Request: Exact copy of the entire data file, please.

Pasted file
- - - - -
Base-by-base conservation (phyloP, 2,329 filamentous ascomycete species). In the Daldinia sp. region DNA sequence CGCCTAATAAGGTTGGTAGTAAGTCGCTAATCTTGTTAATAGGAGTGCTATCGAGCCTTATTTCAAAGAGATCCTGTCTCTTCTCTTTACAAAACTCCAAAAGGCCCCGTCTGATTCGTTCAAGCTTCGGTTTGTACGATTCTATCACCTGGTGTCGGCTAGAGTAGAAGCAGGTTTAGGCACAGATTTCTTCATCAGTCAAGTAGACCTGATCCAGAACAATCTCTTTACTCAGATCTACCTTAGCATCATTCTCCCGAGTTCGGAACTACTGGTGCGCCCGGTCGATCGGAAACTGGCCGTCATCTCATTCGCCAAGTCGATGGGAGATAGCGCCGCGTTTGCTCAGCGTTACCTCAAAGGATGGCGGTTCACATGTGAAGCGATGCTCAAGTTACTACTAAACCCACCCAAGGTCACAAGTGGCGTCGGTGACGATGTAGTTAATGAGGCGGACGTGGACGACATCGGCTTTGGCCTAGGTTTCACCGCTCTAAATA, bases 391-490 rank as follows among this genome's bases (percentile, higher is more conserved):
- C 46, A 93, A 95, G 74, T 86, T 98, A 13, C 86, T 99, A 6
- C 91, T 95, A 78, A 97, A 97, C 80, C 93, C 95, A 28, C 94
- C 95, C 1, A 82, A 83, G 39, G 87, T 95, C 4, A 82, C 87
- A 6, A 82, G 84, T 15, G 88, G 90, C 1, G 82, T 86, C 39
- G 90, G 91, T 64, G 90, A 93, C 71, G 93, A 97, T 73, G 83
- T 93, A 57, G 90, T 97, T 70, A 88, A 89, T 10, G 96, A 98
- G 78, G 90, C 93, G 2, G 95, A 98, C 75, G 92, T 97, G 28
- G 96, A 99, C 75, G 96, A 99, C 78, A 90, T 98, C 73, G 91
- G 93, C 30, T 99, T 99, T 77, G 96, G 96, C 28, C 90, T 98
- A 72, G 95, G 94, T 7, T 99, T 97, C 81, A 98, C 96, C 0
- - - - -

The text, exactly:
Base-by-base conservation (phyloP, 2,329 filamentous ascomycete species). In the Daldinia sp. region DNA sequence CGCCTAATAAGGTTGGTAGTAAGTCGCTAATCTTGTTAATAGGAGTGCTATCGAGCCTTATTTCAAAGAGATCCTGTCTCTTCTCTTTACAAAACTCCAAAAGGCCCCGTCTGATTCGTTCAAGCTTCGGTTTGTACGATTCTATCACCTGGTGTCGGCTAGAGTAGAAGCAGGTTTAGGCACAGATTTCTTCATCAGTCAAGTAGACCTGATCCAGAACAATCTCTTTACTCAGATCTACCTTAGCATCATTCTCCCGAGTTCGGAACTACTGGTGCGCCCGGTCGATCGGAAACTGGCCGTCATCTCATTCGCCAAGTCGATGGGAGATAGCGCCGCGTTTGCTCAGCGTTACCTCAAAGGATGGCGGTTCACATGTGAAGCGATGCTCAAGTTACTACTAAACCCACCCAAGGTCACAAGTGGCGTCGGTGACGATGTAGTTAATGAGGCGGACGTGGACGACATCGGCTTTGGCCTAGGTTTCACCGCTCTAAATA, bases 391-490 rank as follows among this genome's bases (percentile, higher is more conserved):
- C 46, A 93, A 95, G 74, T 86, T 98, A 13, C 86, T 99, A 6
- C 91, T 95, A 78, A 97, A 97, C 80, C 93, C 95, A 28, C 94
- C 95, C 1, A 82, A 83, G 39, G 87, T 95, C 4, A 82, C 87
- A 6, A 82, G 84, T 15, G 88, G 90, C 1, G 82, T 86, C 39
- G 90, G 91, T 64, G 90, A 93, C 71, G 93, A 97, T 73, G 83
- T 93, A 57, G 90, T 97, T 70, A 88, A 89, T 10, G 96, A 98
- G 78, G 90, C 93, G 2, G 95, A 98, C 75, G 92, T 97, G 28
- G 96, A 99, C 75, G 96, A 99, C 78, A 90, T 98, C 73, G 91
- G 93, C 30, T 99, T 99, T 77, G 96, G 96, C 28, C 90, T 98
- A 72, G 95, G 94, T 7, T 99, T 97, C 81, A 98, C 96, C 0